PAXsims

Conflict simulation, peacebuilding, and development

Newsweek’s Iran Wargame

Last month, Israeli Prime Minister Benjamin Netanyahu went to the United Nations General Assembly with a cartoon bomb to highlight the dangers of Iranian nuclear enrichment. A few days later, Israeli intelligence officials noted that some Iranian Low Enriched Uranium (LEU) had been used to make nuclear fuel, making it unsuitable for weaponization. And in the media and think-tank world, the increasingly popular pastime of Israel-Iran-US crisis gaming this past week had its latest entry, in the form of Newsweek magazine’s Iran War Game.

In point of fact, the Newsweek wargame isn’t a wargame at all, since it involves only one side and no moves or countermoves by the participants. Instead, it was more of a policy options exercise, in which participants were assigned roles—in this case, as members of the National Security Council Principal’s Committee (NSC-PC). They were then presented with a scenario, and asked to assess risks, interests, and possible policy options:

As part of the war game, Newsweek convened seven former political and military officials and staged a mock meeting of the “Principals Committee”—the team the president calls on for recommendations about matters of the highest importance. Assuming the roles of Obama’s key advisers, including his chief of staff, his national security adviser, secretaries of state and defense, directors of National Intelligence and the CIA, and the chairman of the Joint Chiefs of Staff, the panel was roughly analogous to the group Obama consulted before ordering the operation against Osama bin Laden last year.

Former CIA analyst Kenneth Pollack, now at the Brookings Institution’s Saban Center for Mideast Policy, prepared detailed briefing papers on the Israeli attack, during which Israeli strikes knocked out some facilities but left other key parts operational. The documents indicated that Israel had set back the Iranian nuclear program with its attack but hadn’t managed to destroy it. They also outlined international responses to the operations: denunciations across Europe, rocket attacks on Israel by Iran and the Lebanese Hizbullah group, and small-scale street protests around the Muslim world.

The group then heard from their simulated CIA Director, played by former CIA Deputy Director Richard Kerr:

Principals Committee meetings often start with assessments by intelligence directors. In ours, Kerr, as the CIA chief, predicted worse things to come: Iran would likely step up its attacks on Israel, and, viewing Washington as implicitly involved, could try indirectly to strike at American targets as well. The easiest ones might involve U.S. troops in western Afghanistan or in Iraq. In both cases Iran would likely operate through proxies, keeping its fingerprints off the operations. Kerr, who in real life helped manage the nuclear standoff between India and Pakistan in 1990, said the administration should also brace for Iranian cyberattacks, another way for Tehran to lash out at Washington from behind a wall of anonymity. “They will be very cautious about a direct confrontation with the United States, but there are a number of things … they might be able to do,” he said.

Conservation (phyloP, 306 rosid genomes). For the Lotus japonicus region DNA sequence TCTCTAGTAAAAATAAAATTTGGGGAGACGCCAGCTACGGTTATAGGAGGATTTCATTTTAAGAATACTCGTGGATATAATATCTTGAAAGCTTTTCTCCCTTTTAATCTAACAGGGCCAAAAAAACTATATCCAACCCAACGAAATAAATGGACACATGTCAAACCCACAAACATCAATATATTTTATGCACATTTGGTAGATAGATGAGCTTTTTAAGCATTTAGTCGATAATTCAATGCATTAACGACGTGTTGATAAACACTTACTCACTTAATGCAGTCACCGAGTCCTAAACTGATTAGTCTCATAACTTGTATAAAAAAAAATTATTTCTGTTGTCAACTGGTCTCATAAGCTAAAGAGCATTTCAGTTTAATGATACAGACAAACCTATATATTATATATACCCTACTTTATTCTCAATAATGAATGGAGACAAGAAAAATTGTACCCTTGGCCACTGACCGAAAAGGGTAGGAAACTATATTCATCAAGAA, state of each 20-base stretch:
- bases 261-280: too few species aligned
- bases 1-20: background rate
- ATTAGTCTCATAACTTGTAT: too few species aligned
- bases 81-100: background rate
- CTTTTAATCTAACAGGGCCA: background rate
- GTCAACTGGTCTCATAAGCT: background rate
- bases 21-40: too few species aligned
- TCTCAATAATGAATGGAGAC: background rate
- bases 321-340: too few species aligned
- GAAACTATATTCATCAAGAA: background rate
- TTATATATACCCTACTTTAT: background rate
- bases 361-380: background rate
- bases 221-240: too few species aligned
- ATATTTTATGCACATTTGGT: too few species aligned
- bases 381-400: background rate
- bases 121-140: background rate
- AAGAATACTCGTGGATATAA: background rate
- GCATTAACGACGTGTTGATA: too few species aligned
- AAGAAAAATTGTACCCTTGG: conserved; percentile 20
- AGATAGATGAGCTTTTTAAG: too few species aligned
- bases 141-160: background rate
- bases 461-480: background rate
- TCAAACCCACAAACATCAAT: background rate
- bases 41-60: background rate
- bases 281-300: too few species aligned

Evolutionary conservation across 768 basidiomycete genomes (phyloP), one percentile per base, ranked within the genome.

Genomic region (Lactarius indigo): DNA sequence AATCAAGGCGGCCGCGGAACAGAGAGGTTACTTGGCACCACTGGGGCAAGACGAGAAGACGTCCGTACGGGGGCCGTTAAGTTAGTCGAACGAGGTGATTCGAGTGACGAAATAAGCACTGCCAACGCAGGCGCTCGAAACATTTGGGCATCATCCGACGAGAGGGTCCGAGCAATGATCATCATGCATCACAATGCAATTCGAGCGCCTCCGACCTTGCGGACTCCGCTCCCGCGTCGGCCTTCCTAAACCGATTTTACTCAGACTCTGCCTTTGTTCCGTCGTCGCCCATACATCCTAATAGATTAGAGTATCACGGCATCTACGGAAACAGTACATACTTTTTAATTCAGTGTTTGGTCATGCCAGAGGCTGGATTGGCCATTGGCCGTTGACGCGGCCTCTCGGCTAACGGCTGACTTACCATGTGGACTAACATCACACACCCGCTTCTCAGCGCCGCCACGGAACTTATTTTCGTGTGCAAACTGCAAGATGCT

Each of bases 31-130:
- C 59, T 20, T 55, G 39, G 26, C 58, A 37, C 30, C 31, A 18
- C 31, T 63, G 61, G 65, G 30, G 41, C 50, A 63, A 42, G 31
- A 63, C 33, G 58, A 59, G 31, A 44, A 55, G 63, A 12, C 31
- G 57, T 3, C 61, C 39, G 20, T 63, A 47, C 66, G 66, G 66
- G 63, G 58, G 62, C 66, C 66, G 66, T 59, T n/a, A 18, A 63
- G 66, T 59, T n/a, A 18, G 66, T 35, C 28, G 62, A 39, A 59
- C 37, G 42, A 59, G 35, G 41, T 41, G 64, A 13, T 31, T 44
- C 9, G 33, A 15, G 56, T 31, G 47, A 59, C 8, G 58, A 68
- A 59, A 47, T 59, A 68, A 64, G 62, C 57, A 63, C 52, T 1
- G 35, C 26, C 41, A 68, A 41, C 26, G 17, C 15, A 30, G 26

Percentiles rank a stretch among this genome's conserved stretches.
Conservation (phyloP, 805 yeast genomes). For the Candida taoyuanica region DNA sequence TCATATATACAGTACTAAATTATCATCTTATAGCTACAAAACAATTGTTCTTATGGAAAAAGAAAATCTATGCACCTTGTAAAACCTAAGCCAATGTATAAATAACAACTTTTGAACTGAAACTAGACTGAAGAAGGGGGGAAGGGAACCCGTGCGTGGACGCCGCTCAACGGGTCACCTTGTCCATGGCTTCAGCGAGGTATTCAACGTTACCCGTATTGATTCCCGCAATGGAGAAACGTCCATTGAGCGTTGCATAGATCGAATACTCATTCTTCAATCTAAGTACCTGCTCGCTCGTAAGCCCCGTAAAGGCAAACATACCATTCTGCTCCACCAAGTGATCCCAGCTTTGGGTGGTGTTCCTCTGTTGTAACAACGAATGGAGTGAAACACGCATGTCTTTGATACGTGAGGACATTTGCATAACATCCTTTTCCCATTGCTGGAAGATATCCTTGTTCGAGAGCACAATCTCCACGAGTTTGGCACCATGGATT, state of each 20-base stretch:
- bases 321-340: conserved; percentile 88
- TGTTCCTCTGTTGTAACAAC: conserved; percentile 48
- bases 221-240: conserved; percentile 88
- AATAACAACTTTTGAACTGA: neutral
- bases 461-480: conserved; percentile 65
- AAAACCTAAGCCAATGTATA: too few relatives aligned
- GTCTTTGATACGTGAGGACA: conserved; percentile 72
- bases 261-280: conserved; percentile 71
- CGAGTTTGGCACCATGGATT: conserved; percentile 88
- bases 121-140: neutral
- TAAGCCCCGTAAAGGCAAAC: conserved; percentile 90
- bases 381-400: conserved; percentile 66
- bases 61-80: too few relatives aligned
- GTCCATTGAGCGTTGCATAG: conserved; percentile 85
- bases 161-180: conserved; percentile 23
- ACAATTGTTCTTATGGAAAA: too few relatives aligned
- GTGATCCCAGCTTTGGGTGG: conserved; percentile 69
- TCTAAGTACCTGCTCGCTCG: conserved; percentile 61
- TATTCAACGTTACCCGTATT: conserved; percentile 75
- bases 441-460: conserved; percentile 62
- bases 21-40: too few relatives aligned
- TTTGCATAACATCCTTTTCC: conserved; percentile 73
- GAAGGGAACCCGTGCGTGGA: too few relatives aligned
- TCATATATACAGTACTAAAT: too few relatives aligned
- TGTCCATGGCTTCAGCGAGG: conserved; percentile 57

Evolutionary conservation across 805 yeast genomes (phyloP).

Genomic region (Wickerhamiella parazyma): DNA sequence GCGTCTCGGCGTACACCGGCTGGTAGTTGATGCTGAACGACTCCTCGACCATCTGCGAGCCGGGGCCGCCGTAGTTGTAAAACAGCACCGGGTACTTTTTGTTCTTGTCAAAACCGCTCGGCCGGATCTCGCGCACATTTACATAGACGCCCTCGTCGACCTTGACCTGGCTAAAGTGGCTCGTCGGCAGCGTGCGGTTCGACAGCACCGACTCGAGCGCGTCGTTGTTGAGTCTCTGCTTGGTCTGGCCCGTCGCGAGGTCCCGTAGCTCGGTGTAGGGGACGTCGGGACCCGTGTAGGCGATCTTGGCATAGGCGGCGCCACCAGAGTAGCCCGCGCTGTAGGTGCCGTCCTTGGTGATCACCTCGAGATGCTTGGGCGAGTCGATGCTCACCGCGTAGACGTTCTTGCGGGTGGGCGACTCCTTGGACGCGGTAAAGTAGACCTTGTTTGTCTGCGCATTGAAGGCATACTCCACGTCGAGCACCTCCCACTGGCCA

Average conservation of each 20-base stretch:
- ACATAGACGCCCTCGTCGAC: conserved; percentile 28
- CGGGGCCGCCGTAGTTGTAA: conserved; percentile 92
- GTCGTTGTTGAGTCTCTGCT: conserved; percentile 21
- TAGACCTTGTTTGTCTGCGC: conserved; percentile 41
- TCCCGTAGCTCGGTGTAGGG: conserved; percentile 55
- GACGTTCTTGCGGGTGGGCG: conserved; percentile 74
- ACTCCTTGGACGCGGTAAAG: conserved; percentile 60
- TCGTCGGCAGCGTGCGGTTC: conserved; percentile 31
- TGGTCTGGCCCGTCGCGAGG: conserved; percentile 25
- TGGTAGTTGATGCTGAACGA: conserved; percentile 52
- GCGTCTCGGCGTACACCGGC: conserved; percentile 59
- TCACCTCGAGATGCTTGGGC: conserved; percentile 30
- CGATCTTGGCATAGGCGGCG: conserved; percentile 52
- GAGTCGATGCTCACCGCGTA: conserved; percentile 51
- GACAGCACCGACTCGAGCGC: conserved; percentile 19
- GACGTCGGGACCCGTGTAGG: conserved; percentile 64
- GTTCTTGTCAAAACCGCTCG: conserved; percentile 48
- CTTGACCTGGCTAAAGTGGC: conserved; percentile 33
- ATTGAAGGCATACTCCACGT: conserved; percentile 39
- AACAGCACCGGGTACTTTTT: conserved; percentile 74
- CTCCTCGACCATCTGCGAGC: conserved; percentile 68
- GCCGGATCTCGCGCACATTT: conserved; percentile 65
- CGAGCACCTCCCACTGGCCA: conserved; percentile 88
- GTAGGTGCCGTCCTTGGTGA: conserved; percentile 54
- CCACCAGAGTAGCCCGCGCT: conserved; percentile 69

In what could easily cause shock waves to the world economy, Kerr also warned about Iranian attacks on ships in the Persian Gulf. (Some 20 percent of oil traded worldwide flows from the Gulf out through the Straits of Hormuz.) “I don’t think they’ll try to close the Gulf, but they can make the Gulf a difficult place to operate in, and raise the cost for everybody,” he said.

[Former CIA Deputy Director John] McLaughlin, in the role of director of National Intelligence, said street protests in the Muslim world could precipitate the kind of violence that killed four Americans in Libya last month, including U.S. Ambassador Christopher Stevens. Not everyone agreed. Kerr estimated that the Gulf countries would be happy to see Tehran cowed and that Sunni Muslims would not come out for Shia Iran. But McLaughlin pointed out that the ouster of autocrats across the region in the past two years meant the Muslim street was less predictable.

I tilt towards Kerr on this one, and in any case don’t think the “Arab” or “Muslim” street is a very useful concept in any case. However, this could simply be the article’s rendering of a more complex conversation. In any case, as the Newsweek report notes, the real challenge in the view of participants was how to develop a response that deescalated tensions, and showed support for Israel’s security without endorsing Israel’s unilateral action: